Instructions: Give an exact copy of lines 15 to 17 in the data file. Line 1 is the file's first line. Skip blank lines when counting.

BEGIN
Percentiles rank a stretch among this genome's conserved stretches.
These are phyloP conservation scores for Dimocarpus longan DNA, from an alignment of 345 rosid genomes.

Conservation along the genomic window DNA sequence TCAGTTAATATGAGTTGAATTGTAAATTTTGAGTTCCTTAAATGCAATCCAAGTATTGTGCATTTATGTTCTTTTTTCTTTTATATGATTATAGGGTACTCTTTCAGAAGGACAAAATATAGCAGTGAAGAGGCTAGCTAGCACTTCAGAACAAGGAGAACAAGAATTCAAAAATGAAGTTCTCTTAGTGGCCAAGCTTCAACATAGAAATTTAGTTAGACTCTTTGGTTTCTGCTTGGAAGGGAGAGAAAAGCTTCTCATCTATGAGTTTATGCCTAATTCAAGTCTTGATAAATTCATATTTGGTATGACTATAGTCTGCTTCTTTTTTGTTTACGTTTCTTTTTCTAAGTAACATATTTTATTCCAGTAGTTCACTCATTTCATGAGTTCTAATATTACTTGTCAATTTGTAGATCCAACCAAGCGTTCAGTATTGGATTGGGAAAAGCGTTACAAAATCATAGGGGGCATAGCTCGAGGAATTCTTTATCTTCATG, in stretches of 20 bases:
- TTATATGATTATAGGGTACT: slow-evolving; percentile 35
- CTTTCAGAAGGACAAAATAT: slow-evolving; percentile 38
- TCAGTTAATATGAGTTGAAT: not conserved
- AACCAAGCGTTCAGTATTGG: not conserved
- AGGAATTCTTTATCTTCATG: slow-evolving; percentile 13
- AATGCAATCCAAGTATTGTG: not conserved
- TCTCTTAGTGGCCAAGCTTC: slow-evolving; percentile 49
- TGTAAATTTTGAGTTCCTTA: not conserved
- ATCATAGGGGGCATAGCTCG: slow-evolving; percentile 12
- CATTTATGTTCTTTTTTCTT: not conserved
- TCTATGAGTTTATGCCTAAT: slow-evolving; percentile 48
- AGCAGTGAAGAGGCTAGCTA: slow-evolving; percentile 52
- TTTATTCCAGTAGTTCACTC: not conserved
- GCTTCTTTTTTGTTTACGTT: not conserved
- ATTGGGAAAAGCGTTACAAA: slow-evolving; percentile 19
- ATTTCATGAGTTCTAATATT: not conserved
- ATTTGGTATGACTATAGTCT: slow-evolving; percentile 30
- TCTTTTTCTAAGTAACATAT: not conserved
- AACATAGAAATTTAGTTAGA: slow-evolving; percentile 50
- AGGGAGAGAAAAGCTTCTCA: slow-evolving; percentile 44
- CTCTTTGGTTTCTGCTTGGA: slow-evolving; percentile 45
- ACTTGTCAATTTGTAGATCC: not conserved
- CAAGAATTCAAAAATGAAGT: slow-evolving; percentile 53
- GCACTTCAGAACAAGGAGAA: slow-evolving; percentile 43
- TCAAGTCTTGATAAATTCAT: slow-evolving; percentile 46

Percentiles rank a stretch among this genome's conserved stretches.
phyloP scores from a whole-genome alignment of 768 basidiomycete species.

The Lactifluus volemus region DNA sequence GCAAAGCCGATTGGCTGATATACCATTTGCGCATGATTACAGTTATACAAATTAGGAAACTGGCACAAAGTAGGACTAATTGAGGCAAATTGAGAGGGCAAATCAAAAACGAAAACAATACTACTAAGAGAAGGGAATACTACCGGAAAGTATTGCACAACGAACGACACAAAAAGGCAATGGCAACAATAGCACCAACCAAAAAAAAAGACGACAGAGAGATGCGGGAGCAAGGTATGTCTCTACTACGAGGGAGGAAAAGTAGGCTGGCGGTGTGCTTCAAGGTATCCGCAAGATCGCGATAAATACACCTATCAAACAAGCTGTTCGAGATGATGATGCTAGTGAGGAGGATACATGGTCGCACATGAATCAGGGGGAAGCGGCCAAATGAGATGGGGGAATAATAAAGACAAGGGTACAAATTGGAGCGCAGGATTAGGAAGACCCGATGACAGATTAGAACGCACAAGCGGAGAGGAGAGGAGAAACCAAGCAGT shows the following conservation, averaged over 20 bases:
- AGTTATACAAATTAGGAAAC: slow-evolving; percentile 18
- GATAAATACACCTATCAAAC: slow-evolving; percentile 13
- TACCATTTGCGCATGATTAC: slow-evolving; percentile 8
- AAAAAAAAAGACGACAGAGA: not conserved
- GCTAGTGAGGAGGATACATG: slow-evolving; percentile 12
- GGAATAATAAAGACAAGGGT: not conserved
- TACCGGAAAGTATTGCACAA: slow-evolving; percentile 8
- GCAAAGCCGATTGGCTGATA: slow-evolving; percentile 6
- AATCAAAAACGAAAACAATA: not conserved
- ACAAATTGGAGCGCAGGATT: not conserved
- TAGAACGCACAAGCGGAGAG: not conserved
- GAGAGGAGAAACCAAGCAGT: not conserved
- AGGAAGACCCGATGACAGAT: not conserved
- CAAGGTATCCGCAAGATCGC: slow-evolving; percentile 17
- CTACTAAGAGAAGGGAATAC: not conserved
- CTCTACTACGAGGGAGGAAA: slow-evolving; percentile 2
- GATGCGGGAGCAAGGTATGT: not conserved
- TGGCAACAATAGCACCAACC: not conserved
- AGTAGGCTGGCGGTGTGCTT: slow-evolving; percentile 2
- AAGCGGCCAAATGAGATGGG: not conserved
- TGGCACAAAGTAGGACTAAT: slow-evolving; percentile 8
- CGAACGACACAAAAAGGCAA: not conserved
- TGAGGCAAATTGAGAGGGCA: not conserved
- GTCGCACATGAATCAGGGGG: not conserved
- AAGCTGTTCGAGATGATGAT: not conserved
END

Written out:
- AGCAGTGAAGAGGCTAGCTA: slow-evolving; percentile 52
- TTTATTCCAGTAGTTCACTC: not conserved
- GCTTCTTTTTTGTTTACGTT: not conserved